The single-minded gene of Drosophila is required for the expression of genes important for the development of CNS midline cells

Cell. 1990 Oct 5;63(1):63-75. doi: 10.1016/0092-8674(90)90288-p.


The single-minded (sim) gene of Drosophila encodes a nuclear protein that plays a critical role in the development of the neurons, glia, and other nonneuronal cells that lie along the midline of the embryonic CNS. Using distinct cell fate markers, we observe that in sim mutant embryos the midline cells fail to differentiate properly into their mature CNS cell types and do not take their appropriate positions within the developing CNS. We further present evidence that sim is required for midline expression of a group of genes including slit, Toll, rhomboid, engrailed, and a gene at 91F; that the sim mutant CNS defect may be largely due to loss of midline slit expression; and that the snail gene is required to repress sim and other midline genes in the presumptive mesoderm.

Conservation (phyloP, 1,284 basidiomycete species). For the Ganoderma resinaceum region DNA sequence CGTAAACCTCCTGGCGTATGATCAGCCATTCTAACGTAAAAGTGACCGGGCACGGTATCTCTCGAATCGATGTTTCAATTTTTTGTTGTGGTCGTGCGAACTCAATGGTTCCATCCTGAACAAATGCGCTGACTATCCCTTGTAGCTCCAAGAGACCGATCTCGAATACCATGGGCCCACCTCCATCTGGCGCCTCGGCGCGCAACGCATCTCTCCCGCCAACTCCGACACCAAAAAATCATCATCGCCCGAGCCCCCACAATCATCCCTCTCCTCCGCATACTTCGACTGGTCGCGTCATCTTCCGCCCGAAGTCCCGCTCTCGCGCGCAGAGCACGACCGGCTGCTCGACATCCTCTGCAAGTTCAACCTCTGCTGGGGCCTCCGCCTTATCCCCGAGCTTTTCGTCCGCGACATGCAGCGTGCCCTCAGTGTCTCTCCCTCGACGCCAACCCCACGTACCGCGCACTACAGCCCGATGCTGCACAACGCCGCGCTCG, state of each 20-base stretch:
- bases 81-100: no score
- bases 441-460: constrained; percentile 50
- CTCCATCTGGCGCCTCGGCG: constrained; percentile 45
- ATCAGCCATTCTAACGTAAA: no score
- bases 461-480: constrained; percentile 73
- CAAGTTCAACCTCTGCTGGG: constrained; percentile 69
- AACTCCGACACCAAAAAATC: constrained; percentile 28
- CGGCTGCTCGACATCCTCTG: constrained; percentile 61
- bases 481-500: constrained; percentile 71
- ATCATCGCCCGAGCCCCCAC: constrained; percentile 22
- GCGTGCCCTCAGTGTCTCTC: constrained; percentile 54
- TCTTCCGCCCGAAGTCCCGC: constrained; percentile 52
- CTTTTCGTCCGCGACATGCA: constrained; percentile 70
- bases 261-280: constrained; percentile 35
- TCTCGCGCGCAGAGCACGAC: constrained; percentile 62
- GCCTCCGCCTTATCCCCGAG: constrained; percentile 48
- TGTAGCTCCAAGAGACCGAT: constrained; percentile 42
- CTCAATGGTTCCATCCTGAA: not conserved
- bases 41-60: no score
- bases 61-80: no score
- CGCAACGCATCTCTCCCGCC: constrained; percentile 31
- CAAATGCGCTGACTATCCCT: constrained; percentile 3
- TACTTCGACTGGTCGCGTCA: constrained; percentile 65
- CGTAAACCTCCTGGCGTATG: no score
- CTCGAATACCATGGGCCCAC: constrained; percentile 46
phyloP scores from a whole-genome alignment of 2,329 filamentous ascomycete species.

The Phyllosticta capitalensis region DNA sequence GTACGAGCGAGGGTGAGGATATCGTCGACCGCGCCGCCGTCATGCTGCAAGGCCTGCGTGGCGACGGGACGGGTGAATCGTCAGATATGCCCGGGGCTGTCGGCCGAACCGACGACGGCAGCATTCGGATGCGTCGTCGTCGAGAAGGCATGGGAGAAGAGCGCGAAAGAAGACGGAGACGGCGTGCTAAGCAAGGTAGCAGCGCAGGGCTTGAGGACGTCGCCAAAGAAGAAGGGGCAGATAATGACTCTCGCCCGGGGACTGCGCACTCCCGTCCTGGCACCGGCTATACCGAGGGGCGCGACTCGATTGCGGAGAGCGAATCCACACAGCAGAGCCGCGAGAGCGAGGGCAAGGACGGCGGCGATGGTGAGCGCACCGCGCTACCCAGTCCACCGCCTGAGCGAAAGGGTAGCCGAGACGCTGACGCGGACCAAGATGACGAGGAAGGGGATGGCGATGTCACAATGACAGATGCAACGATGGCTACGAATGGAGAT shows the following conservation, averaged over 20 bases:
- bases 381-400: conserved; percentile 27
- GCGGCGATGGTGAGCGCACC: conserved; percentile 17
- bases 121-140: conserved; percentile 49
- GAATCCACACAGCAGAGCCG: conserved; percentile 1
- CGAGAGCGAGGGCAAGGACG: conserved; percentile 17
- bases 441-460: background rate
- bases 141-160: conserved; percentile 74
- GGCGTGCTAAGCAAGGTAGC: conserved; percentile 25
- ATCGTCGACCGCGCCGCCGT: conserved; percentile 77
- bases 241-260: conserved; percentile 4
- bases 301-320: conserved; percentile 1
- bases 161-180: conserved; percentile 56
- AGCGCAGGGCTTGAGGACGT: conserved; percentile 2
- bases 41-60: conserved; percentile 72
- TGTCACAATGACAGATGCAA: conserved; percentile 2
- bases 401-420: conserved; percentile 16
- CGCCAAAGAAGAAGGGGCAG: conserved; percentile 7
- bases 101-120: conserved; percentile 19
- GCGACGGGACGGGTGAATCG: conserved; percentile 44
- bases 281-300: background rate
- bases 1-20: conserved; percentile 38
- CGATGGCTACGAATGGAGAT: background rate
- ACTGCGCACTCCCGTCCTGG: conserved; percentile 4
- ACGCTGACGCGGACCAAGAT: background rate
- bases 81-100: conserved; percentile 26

Publication types

  • Research Support, Non-U.S. Gov't
  • Research Support, U.S. Gov't, P.H.S.

MeSH terms

  • Animals
  • Drosophila / embryology
  • Drosophila / genetics*
  • Embryo, Nonmammalian / physiology
  • Gene Expression Regulation
  • Genes*
  • Mutation
  • Nervous System / cytology
  • Nervous System / embryology
  • Phenotype